Laptop Arm Stand

2024-04-22 16:51 - Making

My laptop computer, on the fold out table in the sofa.

For a bit over a year, I've had my laptop sitting on this fold out table built into the middle seat of my sofa. It's okay, but it's not great. It's a bit too far to the side and too far back to make usage really comfortable and practical. For a while I've thought about mounting an arm that would hold the laptop in a more adjustable and flexible place. I finally did something about it, with the commercial arm arriving just yesterday. With it in hand I saw exactly how it worked and what size it is, so this morning I started drafting plans for how to mount it. Something made of wood, attached to and/or wedged under the structure of the sofa. I simplified through a few revisions.

The wooden stand I designed and built to hold my laptop arm.

This is what I came up with. It's an L shape, with the arm mounted to the top of the vertical leg, and the horizontal leg fitting under the front of the sofa. The horizontal leg prevents side-to-side tipping by pressing against either the floor or the sofa. A triangular brace makes that reliably strong, and a second prevents the vertical leg from tipping away from the sofa. The L part was designed somewhat carefully, while the rest was just made to fit. Everything was material already available in the basement. A C clamp is hidden by the triangular brace, holding the horizontal leg of the L to the sofa's metal frame.

The laptop now resting on a flexible arm, letting me position it just where I like.

And here it is. I can pull the laptop almost down into my lap and push it further away from me, with very little effort. I've got pretty much exactly what I was hoping for.

Edging for Drainage

2024-01-24 16:26 - General

The drainage in the backyard here is not great. At the corner of the driveway, there's a tiny drainage ditch which should help. But that corner of the drive way is not (is no longer?) the low spot. So when there's enough rain, a significant portion of the driveway ends up forming a large puddle. Last time I visited Mom, I brought back a 2-stroke edge trimmer, with the idea that it's the perfect thing to dig a tiny supplemental "ditch" along that edge of the driveway, to help get the water away. (Into the existing drainage ditch, from the too-low parts of the driveway. As-is the grass and dirt comes right up to the concrete, holding the water in pretty effectively.)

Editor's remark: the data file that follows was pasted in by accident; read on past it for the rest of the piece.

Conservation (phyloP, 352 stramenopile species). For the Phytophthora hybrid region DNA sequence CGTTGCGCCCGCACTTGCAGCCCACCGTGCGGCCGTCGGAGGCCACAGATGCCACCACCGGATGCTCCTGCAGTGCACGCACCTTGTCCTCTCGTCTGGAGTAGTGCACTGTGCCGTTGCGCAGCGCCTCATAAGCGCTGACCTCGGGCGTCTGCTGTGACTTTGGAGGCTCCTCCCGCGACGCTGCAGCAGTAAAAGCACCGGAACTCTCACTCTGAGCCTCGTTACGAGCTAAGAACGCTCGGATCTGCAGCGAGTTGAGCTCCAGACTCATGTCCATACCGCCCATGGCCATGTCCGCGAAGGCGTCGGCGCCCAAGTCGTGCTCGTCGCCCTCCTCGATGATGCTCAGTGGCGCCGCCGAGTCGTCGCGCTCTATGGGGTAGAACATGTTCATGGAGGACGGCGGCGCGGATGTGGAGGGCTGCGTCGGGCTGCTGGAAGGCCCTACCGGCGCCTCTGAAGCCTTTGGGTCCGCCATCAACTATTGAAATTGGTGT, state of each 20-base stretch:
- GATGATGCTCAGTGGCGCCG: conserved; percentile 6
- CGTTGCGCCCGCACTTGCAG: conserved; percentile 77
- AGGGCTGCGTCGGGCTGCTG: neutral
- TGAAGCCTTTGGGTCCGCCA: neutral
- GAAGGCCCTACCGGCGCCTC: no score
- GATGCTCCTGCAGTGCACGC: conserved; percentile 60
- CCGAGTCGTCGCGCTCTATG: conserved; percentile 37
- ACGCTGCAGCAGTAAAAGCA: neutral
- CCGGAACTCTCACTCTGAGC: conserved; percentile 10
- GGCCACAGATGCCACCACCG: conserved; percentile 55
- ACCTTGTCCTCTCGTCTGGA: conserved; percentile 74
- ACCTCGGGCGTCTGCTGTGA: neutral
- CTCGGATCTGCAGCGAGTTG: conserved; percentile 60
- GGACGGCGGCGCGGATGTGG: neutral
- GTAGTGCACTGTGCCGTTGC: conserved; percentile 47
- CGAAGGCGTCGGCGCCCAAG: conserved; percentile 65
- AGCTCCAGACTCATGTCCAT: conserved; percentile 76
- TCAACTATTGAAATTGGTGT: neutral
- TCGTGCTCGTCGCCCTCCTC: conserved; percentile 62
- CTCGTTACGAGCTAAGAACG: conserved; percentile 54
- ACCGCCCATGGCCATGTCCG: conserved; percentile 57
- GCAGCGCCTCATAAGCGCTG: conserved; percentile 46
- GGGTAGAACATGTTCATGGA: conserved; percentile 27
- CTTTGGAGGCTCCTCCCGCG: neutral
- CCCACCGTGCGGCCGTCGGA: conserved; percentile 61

Today there was just enough of a break between the snow (now melting) and rain (forecast to start this morning, but not here yet) that I thought: now's the time! I gave it a shot and couldn't start it. (I'd guess it's been over a decade since it has run.) I checked the spark plug: very dirty, but I could see at least a faint spark. So I dribbled some gas straight in the cylinder, and then I did get it to start, and run but for only a second or so. So what's the problem? Fuel delivery!

Took off the tiny carburetor to investigate. Got surprised by the air intake path: there's only one option from the carburetor side, but it comes through a strange path. I can just see a foam air filter peeking out in one spot, but not where air gets into the other side of it. But then I wondered: wait, where does the fuel come in? Found the intake on the carburetor, which didn't have a fuel hose attached. Found that and ... quickly learned that it's hardened to unusability. And in fact, already broken in half. This is probably the primary problem.

It's so bad that a piece of it crumbled in my hand, just holding it, while trying to figure out the size. With the bit that was left, I managed to figure out that a 1/16″ fit a little loosely but a 5/64″ fit snugly. It snakes a complex path from the tank to the carburetor, so in addition to needing the right size to connect on either end, I'll need it small enough to fit through all those passages, too!

RGH3 Modding an XBox 360

2024-01-11 23:24 - Gaming